We’re back from the cave, 3 years and 1000-bugs-fixed later

The last time I personally wrote a blog post for Consol was 3 years ago. As the visionary Co-founder, that’s like running the ball out of bounds and then continuing until you get home.

But I left the game on purpose. We did an initial launch in 2016 and well, it was a bit rocky. There was some feedback. Some of it was useful, some of it was ridiculous. But a few things became clear: 1) The product wasn’t ready. 2) Building a product was even harder than hard. 3) We had a lot of work to do.

So, I stopped writing—no more blogging, no more marketing, no more maintaining exposure. The site was still there. Some sign ups trickled in. It’s not as though I got some difficult feedback and felt like quitting—no. I felt superb about the vision of Consol, but I knew deep down that I wasn’t happy with the state of the product. For all that it did well, the blemishes were too much.

I didn’t run the ball home, as if to quit the game entirely. It’s more like I went into a cave—it’s where my brother and I got back to work.

Tony Stark building the MARK 1 suit, in a cave, Iron Man, 2008, Marvel Studios

They say…

Lots of blogs, books, and videos will tell you how to build a product and launch it, how to be a successful product startup, etc.

They say you should market the product first, then build it later.
Maybe that’s true in some or most cases, but I was going to have this built no matter what. There’s a better way to keep track of your work and everything out there is trash. You read me. Trash. There’s elegant code out there, exquisite UI design, but there’s something missing in all of it and I’m not talking about a feature.

Or

A fallback. Many like and use Asana, but this sentiment is not isolated. I’m not the only one who feels the same way. Like I said, I was going to have Consol built no matter what.

They say building it is easy, marketing it is hard.
I will not minimize the immense difficulty that marketing is. However, building it is hard too. Building it is hard when you are funding it yourself. When you and your brother are doing all the work while trying to make a living. Feature creep is real. Some feature darlings were murdered. Ideas were abundant. Execution was hard.

They say you need to get some funding.
I don’t know. This makes me immediately start thinking of being interviewed by investors. I don’t like interviews. Interviews feel like they require a very special kind of ass-kissery. That’s not always true, but you must justify an immense amount of data in a short amount of time. Interviewing before investors seems like a job interview on steroids. I’d rather just build it than interview. Apparently I am delusional enough to rather build something for years than go to an interview. I’d rather write blog posts. I’d rather answer messages from users.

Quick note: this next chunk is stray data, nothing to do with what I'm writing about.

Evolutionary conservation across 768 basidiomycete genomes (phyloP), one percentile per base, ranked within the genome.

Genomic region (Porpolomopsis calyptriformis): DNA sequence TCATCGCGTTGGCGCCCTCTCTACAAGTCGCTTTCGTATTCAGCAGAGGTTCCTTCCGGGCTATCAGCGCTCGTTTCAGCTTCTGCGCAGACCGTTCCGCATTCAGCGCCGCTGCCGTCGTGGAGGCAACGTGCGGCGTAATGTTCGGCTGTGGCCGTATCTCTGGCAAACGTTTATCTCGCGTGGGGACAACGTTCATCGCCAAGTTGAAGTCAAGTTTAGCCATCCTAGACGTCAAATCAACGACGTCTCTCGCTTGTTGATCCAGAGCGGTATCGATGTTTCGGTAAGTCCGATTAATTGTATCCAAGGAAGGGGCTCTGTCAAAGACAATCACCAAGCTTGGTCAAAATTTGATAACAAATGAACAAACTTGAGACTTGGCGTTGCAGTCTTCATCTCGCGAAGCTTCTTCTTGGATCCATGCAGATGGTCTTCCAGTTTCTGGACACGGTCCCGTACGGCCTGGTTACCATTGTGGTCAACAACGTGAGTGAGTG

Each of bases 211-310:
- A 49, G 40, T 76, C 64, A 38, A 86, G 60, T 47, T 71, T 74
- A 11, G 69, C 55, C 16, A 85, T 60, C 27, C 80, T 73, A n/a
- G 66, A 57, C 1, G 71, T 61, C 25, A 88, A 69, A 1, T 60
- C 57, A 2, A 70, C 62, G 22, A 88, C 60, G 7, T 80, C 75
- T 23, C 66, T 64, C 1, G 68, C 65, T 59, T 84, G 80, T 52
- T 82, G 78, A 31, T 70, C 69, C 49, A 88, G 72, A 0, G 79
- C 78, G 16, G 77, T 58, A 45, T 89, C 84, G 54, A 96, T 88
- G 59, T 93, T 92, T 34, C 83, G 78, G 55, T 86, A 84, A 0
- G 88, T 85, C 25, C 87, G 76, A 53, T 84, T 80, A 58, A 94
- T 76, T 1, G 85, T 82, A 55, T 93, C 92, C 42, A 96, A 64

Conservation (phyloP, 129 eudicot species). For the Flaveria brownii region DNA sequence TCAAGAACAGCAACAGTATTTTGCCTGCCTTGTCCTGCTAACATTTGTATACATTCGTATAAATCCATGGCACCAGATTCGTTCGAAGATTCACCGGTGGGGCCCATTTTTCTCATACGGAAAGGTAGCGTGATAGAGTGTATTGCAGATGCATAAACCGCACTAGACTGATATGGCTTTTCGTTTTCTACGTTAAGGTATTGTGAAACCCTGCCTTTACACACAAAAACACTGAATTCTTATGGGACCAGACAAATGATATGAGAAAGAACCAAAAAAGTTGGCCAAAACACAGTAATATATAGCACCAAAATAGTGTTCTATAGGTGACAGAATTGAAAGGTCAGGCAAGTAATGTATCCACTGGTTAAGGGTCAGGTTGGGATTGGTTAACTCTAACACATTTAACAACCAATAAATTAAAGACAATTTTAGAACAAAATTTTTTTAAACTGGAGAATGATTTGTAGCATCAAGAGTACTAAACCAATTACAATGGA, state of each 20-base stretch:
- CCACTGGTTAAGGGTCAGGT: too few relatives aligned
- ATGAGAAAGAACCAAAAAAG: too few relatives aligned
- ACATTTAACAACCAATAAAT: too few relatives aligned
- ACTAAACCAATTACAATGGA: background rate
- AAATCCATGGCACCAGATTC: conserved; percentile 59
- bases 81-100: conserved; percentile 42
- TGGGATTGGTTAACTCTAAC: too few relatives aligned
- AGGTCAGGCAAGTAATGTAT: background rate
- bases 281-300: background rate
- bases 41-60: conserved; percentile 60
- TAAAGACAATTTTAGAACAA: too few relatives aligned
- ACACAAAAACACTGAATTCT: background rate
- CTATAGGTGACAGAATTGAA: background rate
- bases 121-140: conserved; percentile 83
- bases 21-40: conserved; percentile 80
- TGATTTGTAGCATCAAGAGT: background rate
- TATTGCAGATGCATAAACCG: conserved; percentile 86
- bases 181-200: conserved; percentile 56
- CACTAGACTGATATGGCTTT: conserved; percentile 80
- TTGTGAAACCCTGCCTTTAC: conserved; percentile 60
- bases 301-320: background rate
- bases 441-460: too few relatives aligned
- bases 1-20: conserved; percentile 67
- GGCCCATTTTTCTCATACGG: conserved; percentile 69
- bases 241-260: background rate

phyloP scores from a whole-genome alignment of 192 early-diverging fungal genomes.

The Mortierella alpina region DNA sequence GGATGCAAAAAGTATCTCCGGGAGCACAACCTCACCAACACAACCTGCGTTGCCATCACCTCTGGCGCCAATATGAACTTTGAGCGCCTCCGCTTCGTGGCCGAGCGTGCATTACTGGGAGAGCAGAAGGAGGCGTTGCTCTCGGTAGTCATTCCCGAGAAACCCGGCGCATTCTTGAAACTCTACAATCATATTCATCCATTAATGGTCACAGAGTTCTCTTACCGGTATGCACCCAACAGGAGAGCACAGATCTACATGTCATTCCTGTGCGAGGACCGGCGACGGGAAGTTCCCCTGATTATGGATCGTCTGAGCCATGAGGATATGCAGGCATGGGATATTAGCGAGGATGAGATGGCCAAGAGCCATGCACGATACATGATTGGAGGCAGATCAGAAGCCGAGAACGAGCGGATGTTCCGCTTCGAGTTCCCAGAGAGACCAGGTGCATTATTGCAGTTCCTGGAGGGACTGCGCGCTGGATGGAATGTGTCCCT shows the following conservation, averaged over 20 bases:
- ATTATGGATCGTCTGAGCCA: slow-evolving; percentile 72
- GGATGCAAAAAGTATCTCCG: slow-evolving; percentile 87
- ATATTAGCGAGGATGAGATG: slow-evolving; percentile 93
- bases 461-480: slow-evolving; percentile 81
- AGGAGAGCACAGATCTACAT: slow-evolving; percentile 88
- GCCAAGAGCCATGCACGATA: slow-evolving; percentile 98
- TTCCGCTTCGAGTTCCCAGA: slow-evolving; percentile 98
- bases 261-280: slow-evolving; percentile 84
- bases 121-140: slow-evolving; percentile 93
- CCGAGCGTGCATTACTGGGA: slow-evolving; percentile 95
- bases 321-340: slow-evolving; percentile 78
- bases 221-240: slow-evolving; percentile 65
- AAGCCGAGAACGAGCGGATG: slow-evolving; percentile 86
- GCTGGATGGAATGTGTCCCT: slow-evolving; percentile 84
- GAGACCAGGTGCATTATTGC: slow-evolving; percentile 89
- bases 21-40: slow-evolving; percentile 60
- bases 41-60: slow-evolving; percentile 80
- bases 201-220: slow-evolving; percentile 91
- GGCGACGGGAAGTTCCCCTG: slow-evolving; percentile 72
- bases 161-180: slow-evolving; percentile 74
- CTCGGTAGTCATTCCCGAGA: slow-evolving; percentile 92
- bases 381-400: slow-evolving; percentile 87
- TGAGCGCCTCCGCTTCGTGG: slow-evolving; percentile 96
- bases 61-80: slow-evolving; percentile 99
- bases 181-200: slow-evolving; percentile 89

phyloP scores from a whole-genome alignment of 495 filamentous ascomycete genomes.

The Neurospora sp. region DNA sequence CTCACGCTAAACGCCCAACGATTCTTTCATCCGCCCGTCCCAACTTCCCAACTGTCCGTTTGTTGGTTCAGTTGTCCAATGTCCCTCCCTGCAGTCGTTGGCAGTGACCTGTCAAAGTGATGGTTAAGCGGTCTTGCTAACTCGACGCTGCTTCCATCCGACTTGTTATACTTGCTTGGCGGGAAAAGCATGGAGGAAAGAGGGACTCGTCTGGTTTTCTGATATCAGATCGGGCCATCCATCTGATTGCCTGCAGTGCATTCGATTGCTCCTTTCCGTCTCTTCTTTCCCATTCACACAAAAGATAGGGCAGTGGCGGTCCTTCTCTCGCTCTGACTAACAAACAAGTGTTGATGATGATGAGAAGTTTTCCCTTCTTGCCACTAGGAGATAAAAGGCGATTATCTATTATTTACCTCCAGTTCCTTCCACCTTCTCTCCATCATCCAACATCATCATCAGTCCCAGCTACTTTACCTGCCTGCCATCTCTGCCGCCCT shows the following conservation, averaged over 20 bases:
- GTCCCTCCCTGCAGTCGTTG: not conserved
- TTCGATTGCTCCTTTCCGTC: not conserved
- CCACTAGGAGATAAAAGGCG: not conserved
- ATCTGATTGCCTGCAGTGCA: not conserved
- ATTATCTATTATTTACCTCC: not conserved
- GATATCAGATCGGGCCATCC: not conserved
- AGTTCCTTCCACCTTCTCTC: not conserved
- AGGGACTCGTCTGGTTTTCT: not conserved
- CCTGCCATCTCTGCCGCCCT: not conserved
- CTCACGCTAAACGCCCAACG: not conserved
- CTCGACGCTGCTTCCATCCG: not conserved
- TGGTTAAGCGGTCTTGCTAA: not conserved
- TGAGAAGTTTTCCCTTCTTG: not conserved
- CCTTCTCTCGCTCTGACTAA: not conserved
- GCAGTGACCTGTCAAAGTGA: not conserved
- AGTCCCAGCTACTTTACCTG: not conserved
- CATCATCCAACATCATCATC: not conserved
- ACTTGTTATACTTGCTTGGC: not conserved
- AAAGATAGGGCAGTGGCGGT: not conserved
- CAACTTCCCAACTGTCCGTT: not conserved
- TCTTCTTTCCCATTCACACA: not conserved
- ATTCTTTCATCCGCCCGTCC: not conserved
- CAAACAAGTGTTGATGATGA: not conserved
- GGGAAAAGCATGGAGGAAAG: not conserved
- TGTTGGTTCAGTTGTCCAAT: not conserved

I’m not saying funding is bad. Funding is good. Things go faster. I’ll take money too, but I didn’t want to be interviewed by an investor, at least not back then. I like the idea of funding more as the product matures, but as of now, there are no external funding plans.

They say don’t go into business with your family.
There were a few screaming matches. There were deals to be made. Not every family is like mine, but us brothers always forgive and move forward. That’s invaluable.

They say you need grit.
YASSS

And yet…

We’re still here. The great thing about funding something yourself is that the dream doesn’t die if you run out of money. You can keep going. And that’s what we’ve done. We’ve mitigated a lot of risk by going down this road.

And what of Consol itself?
For the first time, I feel great about it. It’s never finished, there’s a ton still to do, improve, expand, etc., but I love it. We use Consol every day. Some of us users have totally ingrained it into our workflow. We rely on it. There are more of you out there.

So what’s the thing that’s missing that all the project management tools seem to miss? Why do I think we’re on to it? I’ll tell you in my next post, in less than 3 days, not 3 years.

And lastly, I want to give a special thanks to AFS. You were there, no doubt. I definitely did not take your comment for granted.